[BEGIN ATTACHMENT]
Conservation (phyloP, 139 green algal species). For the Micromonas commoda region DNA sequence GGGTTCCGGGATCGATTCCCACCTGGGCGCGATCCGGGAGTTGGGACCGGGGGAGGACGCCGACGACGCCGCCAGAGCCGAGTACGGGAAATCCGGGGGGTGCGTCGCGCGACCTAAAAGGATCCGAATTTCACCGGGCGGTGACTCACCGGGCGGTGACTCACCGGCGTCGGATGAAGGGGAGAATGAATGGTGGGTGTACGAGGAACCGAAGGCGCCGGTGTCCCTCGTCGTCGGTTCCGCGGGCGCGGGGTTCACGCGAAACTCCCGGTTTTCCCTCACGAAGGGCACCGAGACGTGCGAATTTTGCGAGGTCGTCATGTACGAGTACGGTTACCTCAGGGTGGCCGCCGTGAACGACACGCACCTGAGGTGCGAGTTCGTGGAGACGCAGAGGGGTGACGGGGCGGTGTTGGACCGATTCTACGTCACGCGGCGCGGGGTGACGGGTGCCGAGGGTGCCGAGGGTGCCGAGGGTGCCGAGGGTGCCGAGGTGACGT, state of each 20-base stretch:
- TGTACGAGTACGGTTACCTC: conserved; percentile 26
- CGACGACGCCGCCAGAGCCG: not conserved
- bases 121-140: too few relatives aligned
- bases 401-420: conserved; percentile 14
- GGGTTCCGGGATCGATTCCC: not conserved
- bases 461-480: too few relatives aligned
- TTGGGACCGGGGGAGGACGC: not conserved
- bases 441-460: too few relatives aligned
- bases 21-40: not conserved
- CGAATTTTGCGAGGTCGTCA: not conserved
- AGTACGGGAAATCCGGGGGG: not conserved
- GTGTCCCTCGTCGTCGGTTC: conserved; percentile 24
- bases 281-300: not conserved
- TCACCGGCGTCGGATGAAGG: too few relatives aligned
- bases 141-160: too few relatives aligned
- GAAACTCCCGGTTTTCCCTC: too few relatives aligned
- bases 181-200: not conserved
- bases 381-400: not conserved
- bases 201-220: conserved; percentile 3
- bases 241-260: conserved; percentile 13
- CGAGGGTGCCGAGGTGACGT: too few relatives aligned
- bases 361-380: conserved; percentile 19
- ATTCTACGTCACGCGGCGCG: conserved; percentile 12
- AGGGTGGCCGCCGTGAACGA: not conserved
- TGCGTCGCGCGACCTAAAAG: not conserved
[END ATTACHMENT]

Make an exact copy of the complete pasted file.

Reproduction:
Conservation (phyloP, 139 green algal species). For the Micromonas commoda region DNA sequence GGGTTCCGGGATCGATTCCCACCTGGGCGCGATCCGGGAGTTGGGACCGGGGGAGGACGCCGACGACGCCGCCAGAGCCGAGTACGGGAAATCCGGGGGGTGCGTCGCGCGACCTAAAAGGATCCGAATTTCACCGGGCGGTGACTCACCGGGCGGTGACTCACCGGCGTCGGATGAAGGGGAGAATGAATGGTGGGTGTACGAGGAACCGAAGGCGCCGGTGTCCCTCGTCGTCGGTTCCGCGGGCGCGGGGTTCACGCGAAACTCCCGGTTTTCCCTCACGAAGGGCACCGAGACGTGCGAATTTTGCGAGGTCGTCATGTACGAGTACGGTTACCTCAGGGTGGCCGCCGTGAACGACACGCACCTGAGGTGCGAGTTCGTGGAGACGCAGAGGGGTGACGGGGCGGTGTTGGACCGATTCTACGTCACGCGGCGCGGGGTGACGGGTGCCGAGGGTGCCGAGGGTGCCGAGGGTGCCGAGGGTGCCGAGGTGACGT, state of each 20-base stretch:
- TGTACGAGTACGGTTACCTC: conserved; percentile 26
- CGACGACGCCGCCAGAGCCG: not conserved
- bases 121-140: too few relatives aligned
- bases 401-420: conserved; percentile 14
- GGGTTCCGGGATCGATTCCC: not conserved
- bases 461-480: too few relatives aligned
- TTGGGACCGGGGGAGGACGC: not conserved
- bases 441-460: too few relatives aligned
- bases 21-40: not conserved
- CGAATTTTGCGAGGTCGTCA: not conserved
- AGTACGGGAAATCCGGGGGG: not conserved
- GTGTCCCTCGTCGTCGGTTC: conserved; percentile 24
- bases 281-300: not conserved
- TCACCGGCGTCGGATGAAGG: too few relatives aligned
- bases 141-160: too few relatives aligned
- GAAACTCCCGGTTTTCCCTC: too few relatives aligned
- bases 181-200: not conserved
- bases 381-400: not conserved
- bases 201-220: conserved; percentile 3
- bases 241-260: conserved; percentile 13
- CGAGGGTGCCGAGGTGACGT: too few relatives aligned
- bases 361-380: conserved; percentile 19
- ATTCTACGTCACGCGGCGCG: conserved; percentile 12
- AGGGTGGCCGCCGTGAACGA: not conserved
- TGCGTCGCGCGACCTAAAAG: not conserved